How to Remove Mildew and Algae from a Wooden Fence

Опубликовал Admin
25-12-2020, 05:10
Over time, wooden fences can get covered in algae and mildew. The growth generally occurs in shaded, moist locations. There are several ways you can clean the algae and mildew off a fence so that it looks better.

Using a Power Washer to Remove Mildew and Algae from Wood Fencing

  1. Trim and tie back plants.
  2. Cover tender plants with a tarp or invert buckets over them. Remove any other obstructions.
  3. Set the power washer on a lower pressure setting such as 1500 to 2000 psi.
  4. Stand about 2 feet (0.6 m) away from the fence and hose it down. You can move closer in for heavily stained spots but don’t keep high pressure on any spot for too long. Move the sprayer in a slow, sweeping pattern.
  5. Let the fence dry if the mildew and algae disappear from the fence. If stains remain proceed to the next step.
  6. Scrub the stained areas on the fence if some stains remain after power washing.
    • Pour a solution of one part household bleach to two parts water into a bucket. There is no need to stir.
    • Use a scrub brush to clean the remaining stains with the solution. Be careful not to get bleach solution on your plants.
    • Repeat the power washing on the stained areas you scrubbed.
  7. Check the fence and sand any rough areas.
  8. Sink any protruding nails or screws and repair any damaged wood.
  9. Apply wood preservative, stain or paint to the fence after it dries prevent future algae and mildew growth.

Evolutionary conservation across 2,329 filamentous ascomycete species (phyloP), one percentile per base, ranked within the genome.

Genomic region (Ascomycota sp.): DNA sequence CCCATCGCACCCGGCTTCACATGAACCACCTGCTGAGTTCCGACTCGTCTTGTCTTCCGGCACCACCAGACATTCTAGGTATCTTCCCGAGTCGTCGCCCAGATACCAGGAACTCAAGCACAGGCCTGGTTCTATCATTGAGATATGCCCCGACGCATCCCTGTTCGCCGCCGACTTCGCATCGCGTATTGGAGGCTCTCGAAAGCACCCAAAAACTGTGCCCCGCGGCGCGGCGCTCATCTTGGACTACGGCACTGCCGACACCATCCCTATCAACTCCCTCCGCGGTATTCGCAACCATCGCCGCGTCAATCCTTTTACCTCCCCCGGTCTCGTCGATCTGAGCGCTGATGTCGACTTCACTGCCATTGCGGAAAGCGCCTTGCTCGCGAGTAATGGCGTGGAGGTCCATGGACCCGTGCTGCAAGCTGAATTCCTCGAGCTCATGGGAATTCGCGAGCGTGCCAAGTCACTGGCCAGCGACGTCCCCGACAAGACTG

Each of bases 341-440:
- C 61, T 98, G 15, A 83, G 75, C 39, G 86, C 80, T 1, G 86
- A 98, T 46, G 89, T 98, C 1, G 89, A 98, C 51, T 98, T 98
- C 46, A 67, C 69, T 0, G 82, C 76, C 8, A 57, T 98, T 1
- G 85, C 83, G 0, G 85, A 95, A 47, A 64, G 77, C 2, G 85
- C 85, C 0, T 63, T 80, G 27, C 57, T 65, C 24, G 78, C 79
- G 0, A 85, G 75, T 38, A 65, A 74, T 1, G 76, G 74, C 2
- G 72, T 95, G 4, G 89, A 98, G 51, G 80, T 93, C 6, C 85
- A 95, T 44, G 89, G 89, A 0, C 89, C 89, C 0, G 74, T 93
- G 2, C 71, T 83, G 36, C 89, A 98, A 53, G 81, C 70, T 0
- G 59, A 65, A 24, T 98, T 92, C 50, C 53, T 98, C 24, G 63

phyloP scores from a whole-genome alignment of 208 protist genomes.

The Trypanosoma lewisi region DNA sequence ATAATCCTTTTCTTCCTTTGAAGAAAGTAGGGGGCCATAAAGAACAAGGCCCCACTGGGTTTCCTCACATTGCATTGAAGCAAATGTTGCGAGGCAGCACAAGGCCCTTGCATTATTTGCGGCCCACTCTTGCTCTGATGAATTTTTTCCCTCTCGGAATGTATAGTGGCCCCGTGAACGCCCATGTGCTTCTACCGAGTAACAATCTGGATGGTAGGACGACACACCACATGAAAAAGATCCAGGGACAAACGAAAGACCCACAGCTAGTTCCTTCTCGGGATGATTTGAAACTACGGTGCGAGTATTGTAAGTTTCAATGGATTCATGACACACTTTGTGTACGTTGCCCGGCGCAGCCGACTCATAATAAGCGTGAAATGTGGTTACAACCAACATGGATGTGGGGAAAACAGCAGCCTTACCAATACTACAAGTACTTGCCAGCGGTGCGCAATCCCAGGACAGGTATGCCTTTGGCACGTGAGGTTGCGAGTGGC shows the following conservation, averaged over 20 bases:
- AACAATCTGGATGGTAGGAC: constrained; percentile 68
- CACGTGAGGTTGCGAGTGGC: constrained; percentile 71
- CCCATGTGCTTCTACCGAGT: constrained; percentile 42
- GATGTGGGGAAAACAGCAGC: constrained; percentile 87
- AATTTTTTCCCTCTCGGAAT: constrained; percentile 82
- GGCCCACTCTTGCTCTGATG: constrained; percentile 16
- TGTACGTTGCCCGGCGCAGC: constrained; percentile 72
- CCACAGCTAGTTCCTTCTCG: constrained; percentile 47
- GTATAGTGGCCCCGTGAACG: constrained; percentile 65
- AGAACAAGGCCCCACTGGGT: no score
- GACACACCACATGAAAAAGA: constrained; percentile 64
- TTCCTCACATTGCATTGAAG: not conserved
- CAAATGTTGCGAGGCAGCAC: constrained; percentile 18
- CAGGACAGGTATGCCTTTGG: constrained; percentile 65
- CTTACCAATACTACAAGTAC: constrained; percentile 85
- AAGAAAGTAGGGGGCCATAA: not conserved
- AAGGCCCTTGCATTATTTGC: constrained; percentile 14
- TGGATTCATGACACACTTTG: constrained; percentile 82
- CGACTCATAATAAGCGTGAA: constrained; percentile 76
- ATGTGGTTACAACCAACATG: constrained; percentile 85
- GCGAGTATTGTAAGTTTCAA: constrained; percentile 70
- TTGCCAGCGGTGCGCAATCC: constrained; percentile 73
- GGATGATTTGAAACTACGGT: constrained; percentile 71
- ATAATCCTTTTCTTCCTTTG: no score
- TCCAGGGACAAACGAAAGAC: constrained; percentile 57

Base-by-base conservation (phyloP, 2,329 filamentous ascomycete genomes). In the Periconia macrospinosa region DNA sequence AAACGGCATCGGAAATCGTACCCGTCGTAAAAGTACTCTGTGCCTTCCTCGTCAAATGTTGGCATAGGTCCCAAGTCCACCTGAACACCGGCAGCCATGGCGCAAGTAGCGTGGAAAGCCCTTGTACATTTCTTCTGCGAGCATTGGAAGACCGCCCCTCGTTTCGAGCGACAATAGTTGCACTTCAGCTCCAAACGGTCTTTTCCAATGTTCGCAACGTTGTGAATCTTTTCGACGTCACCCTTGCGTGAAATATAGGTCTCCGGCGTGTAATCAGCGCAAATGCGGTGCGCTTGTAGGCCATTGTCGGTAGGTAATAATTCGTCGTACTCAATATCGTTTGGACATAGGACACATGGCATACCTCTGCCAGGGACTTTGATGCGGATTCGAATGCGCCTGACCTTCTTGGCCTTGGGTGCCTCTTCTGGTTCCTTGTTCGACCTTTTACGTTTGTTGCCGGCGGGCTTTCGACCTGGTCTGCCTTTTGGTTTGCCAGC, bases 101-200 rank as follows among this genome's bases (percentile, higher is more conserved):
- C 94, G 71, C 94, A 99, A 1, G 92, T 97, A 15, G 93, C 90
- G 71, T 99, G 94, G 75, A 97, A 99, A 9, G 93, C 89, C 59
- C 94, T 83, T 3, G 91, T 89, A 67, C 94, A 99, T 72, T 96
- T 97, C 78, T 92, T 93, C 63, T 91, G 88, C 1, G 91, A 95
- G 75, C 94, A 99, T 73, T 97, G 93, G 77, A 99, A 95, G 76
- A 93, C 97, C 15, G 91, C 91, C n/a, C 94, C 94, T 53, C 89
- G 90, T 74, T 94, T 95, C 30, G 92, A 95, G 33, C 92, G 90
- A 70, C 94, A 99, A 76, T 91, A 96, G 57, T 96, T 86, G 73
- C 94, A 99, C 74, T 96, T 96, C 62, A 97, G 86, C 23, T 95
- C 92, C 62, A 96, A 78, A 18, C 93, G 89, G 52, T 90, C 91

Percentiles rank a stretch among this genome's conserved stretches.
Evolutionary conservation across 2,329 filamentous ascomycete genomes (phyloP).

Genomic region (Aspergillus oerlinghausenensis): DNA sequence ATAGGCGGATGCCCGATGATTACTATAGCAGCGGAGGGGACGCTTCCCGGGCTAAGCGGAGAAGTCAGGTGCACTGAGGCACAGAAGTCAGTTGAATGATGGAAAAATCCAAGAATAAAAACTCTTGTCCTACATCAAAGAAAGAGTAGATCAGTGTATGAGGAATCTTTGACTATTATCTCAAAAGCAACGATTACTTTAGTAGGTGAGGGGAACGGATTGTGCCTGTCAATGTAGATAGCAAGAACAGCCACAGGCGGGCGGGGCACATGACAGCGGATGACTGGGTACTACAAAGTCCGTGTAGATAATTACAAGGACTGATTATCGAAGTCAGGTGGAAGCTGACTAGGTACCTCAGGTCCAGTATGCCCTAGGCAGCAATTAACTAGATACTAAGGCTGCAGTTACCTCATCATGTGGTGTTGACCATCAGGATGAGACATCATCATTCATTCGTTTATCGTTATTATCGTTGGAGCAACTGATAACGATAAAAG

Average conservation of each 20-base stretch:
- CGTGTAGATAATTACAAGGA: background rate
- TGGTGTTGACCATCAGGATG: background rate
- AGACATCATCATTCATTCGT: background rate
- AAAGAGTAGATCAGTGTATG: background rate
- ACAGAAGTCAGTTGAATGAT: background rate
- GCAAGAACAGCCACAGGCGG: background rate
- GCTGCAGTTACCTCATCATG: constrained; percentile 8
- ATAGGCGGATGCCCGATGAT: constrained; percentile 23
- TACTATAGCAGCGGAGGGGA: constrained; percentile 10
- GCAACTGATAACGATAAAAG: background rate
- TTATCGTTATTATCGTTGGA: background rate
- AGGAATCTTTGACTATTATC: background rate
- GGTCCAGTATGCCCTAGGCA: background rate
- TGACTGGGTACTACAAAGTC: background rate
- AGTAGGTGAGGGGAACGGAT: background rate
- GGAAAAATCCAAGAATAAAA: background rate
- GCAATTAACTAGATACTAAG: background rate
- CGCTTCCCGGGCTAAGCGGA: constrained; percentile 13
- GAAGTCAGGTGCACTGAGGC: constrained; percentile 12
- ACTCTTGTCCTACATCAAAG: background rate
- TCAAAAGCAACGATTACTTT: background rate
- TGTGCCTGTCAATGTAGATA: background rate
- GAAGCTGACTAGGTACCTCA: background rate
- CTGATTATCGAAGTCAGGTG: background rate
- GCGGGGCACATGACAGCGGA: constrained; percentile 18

Hand Scrubbing to Remove Mildew and Algae from Wood Fences

  1. Cover plants with tarps or inverted buckets.
  2. Mix a solution of one part household bleach to two parts warm water in a bucket.
  3. Add a teaspoon of a mild soap that is safe to mix with chlorine bleach to each gallon or liter of water in your bucket.
  4. Scrub the stained areas of the fence with a scrub brush, being careful not to get the solution on plants.
  5. Rinse the fence with clean water. You could do this with a garden hose.
  6. Let the fence dry.
  7. Repair any damaged areas, sink protruding screws or nails, and sand rough areas.
  8. Consider painting the fence with a paint that has an algae and mildew preventative in its formula.


  • Trimming plants away from the fence to expose it to more sun and air may naturally “heal” the fence.
  • Test a small, inconspicuous area of your fences first to see if the power washer leaves ridges or damages the fence.
  • Sometimes a garden hose with a “power wash” nozzle will have enough power to clean mildew and algae off a wood fence.
  • Remember to think about what might be on the other side of the fence and protect it from damage before cleaning the fence.
  • Some people consider the algae and mildew part of the aged and weathered appeal of a wooden fence.
  • You may use a floor scrub brush with a handle or a deck brush to make it easier for reaching higher or lower areas.


  • Don’t set the pressure on a pressure washer too high or it will damage the fence.
  • Very old, rotting fences cannot be power washed without ruining the fence.You may have to replace older sections of fence that are badly mildewed or algae covered.
  • Don’t let the pressurized water stream hit plants; even the trunks of large trees could be damaged.
  • Keep children and pets away from the fence while you power wash it.

Things you’ll need

  • Power washer
  • Scrub brush
  • Buckets or tarps to cover plants
  • Household bleach
  • Mild soap that’s safe to use with bleach
  • Tools to repair fence if needed, hammer, screwdriver, etc.
  • Sandpaper
  • Paint, stain or wood preservative
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